Moody’s Investors Service rating agency recently affirmed the country’s status at two notches above sub-investment or junk status, but gave the country a negative outlook. While it is good news that the rating was not downgraded, we are not out of the woods just yet. Moody’s is only one of three rating agencies that will be reviewing the country’s credit status to determine whether the rating will be downgraded to junk status, with Standard and Poor and Fitch still to conduct their reviews. The decision will largely be determined by the policymakers’ ability to implement a strong medium-term strategy that will rein in the government’s debt growth.
Goslett says that if the country is downgraded to junk status it would have a negative impact on consumers and the property market as a whole.
"Essentially the country’s rating impacts the cost of credit. A junk status will mean that it will cost more for the government to borrow money, which in turn will have a knock on effect on the consumer. Financial institutions will need to hold more money in reserve, which will make it more difficult to obtain credit, and the credit that is granted will come at a higher cost," says Goslett. "A marginal mitigating factor is that to some degree financial institutions have already made provision and priced in the effects that a downgrade would have on credit costs."
He adds that the higher cost of credit will curb the demand for big ticket items such as property and motor vehicles.
"Those who wish to enter the property market are already dealing with increasing interest rates and higher food and electricity prices, so an increased cost of credit would place further strain on consumers who are already feeling the effects of the growing cost of living," says Goslett.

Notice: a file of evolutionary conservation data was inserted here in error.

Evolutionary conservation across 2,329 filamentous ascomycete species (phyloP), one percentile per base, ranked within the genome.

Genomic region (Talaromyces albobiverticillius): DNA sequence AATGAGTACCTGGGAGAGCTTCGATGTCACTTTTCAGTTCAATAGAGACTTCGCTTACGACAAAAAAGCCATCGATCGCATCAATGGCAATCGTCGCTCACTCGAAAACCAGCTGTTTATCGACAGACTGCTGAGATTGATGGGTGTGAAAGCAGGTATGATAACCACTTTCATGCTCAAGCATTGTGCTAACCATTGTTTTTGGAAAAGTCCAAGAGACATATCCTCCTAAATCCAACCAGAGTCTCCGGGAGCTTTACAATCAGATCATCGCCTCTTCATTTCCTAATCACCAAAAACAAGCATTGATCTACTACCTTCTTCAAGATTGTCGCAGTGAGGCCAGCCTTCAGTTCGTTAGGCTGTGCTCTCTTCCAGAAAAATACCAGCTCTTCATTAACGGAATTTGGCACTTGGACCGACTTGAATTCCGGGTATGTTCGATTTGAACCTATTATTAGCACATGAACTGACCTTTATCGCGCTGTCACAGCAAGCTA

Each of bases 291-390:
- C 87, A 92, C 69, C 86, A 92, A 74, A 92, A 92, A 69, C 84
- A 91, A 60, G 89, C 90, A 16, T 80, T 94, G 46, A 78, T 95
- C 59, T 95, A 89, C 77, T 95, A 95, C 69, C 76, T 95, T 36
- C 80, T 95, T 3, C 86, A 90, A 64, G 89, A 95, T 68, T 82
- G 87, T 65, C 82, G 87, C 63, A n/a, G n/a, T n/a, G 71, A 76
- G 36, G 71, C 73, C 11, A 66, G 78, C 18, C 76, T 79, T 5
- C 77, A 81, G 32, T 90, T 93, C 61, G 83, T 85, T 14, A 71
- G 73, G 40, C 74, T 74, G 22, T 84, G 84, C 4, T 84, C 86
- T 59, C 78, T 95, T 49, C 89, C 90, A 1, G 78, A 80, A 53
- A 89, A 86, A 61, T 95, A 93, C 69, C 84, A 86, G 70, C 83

According to Goslett a junk status will also keep foreign investment at bay.
"If South Africa is downgraded, foreign investors will see this country as too risky and will avoid investing here. With less demand from foreign investors, the prices of our assets will depreciate, along with the currency. If the rand falls further, it will cause inflation to increase, which will place more pressure on the interest rate and the cost for goods. All of this will only cause the cycle to repeat itself and make it that much harder to dig our way back out of junk status. According to economists, it will extend the electricity crisis and lock the country into a low-growth pathway," says Goslett. "It is far easier to maintain an investment status, than it is to improve the status once it has been downgraded. Research concluded by Rand Merchant Bank reveals that on average it takes approximately seven to eight years for a country to recover from a downgrade."
Goslett notes that if the South Africa continues on the path of low economic growth, it will impact the country’s ability to maintain and upgrade infrastructure – this at a time when the country is already experiencing power shortages.
"We will also see less development due to lack of demand and the fact the developers will struggle to gain access to the necessary financial backing," he adds.
"For the sake of the consumer and country as a whole, it is imperative that a downgrade is avoided at all costs. The government will need to fully commitment to cutting spending and boost the country’s position to pay back debt. Consumers are urged to prepare themselves financially by reducing their own debt levels and putting away savings," Goslett concludes.